Scrooged (1988)

A modern take on A Christmas Carol, Bill Murray takes the lead as television executive producer Frank Cross. A cynical modern-day version of Scrooge himself, Frank insists on having his staff work long hours on Christmas Eve to put on a live production of the Dickens classic as a ratings boost and fires an employee on the spot for questioning this decision. Alfre Woodard plays the overworked assistant/modern Bob Cratchit and Frank’s love interest is portrayed by Karen Allen. With Murray’s unique brand of comedic delivery, this modern twist nonetheless manages to portray the goodwill toward all men and Christmas spirit infusion of the original tale.

National Lampoon’s Christmas Vacation (1989)

The third in the series of National Lampoon’s Christmas Vacation stars the Griswold family headed by patriarch Clark, played by Chevy Chase, and wife Ellen, played by Beverly D’Angelo. Christmas Vacation tells of the misadventures of the Griswalds in their own home. Clark is determined to have an “old-fashioned family Christmas” but quickly realizes the challenge this presents within such a dysfunctional family group. While exaggerating almost everything about the holidays in his attempt to achieve his goal, Clark eventually comes to realize the true spiritual meaning of Christmas and embraces the family differences and flaws.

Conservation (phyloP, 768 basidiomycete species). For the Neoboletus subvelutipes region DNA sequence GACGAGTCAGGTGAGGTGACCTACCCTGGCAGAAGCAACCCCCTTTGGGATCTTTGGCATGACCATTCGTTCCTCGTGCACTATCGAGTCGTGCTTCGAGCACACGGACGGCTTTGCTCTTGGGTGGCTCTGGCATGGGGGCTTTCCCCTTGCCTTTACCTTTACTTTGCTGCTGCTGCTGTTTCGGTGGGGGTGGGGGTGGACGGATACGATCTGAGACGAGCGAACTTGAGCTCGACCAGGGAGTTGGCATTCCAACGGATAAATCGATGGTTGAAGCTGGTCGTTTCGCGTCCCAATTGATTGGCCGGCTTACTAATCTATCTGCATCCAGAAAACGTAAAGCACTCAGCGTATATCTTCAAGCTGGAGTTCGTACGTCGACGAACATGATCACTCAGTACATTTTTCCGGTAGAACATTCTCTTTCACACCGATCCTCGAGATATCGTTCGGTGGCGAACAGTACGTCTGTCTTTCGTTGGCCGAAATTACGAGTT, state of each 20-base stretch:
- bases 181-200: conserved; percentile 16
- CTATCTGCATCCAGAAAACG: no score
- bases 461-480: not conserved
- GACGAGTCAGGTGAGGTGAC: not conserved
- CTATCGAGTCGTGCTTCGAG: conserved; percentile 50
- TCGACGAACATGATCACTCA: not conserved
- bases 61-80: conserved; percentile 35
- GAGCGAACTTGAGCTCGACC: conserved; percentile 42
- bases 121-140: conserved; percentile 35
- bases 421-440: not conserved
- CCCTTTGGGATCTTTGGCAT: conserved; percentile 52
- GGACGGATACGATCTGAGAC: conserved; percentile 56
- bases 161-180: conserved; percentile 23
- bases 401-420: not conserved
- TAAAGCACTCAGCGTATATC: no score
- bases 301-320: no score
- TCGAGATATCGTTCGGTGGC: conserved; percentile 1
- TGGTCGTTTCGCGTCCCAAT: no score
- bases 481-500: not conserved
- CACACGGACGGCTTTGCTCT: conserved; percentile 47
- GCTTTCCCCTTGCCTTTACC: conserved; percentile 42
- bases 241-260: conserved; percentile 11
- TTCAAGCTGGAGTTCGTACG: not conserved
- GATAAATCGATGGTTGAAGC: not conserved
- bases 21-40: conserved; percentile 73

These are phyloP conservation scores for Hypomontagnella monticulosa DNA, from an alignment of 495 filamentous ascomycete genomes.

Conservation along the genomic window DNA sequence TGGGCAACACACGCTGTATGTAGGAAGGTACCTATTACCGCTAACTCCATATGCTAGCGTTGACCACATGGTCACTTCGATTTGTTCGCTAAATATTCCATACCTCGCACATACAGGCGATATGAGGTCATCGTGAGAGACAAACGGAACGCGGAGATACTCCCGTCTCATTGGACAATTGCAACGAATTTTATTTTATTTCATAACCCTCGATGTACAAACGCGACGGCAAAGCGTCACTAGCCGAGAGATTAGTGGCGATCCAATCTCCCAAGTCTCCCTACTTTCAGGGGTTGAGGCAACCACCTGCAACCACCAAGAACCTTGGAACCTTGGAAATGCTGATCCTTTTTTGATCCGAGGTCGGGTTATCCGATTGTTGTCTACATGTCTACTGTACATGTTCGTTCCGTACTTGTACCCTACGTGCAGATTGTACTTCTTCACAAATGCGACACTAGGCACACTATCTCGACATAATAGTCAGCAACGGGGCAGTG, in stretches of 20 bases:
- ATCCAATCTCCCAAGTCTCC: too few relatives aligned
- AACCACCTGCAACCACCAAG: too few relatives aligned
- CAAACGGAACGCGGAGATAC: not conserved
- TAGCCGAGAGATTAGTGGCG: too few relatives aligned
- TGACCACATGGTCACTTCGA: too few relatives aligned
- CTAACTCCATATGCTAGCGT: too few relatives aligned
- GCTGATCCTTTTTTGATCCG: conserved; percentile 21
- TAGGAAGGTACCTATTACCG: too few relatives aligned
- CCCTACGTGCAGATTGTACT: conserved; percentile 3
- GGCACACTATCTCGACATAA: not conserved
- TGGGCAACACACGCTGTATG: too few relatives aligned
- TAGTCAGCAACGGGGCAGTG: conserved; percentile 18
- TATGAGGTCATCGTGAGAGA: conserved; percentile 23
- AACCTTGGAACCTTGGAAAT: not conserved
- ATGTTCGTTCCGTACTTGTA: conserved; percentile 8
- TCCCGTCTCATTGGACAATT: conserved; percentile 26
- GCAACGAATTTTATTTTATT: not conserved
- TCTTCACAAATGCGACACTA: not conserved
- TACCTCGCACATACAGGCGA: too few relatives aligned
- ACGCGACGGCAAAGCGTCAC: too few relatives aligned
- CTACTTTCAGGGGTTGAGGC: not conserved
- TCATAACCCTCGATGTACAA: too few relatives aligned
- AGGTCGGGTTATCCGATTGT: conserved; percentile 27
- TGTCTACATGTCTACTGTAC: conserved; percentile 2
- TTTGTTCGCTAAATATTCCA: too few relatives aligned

Home Alone (1990)

Another strong message of family ties and acceptance, Home Alone tells the story of eight-year-old Kevin who is accidentally left behind when his extended family goes away for their Christmas vacation. While Kevin initially sees his family as a burden and is overjoyed to be free of them, by the end of the film, he has come to realize what his family truly means to him. Ultimately, we see, through Kevin, that having family and friends around during the holidays is much more important and spiritually satisfying than any number of gifts under the tree.

Elf (2003)

Will Ferrell portrays Buddy, a human raised as an elf at the North Pole. While having the childlike mindset of an elf, Buddy is easily twice the size of all the other elves and thus always seems a bit out of place. Unfortunately, travelling to New York City to find his birth father, played by James Caan, doesn’t result in his fitting in either, as his elf enthusiasm and wonder at all around him wreaks havoc with his straight-laced father’s lifestyle. However, by the end of this classic and well- loved film priorities are reevaluated and the characters at both the North Pole and in New York City realize that our differences should be celebrated, not condemned.

While by no means all-inclusive of all the feel-good movies available during the holidays, these films are each a good place to start. Whatever your viewing pleasure, may the holidays bring you the spiritual peace and happiness you deserve.

Wishing you peace, love, happiness, and serenity this Christmas season.

Many blessings,
Cherokee Billie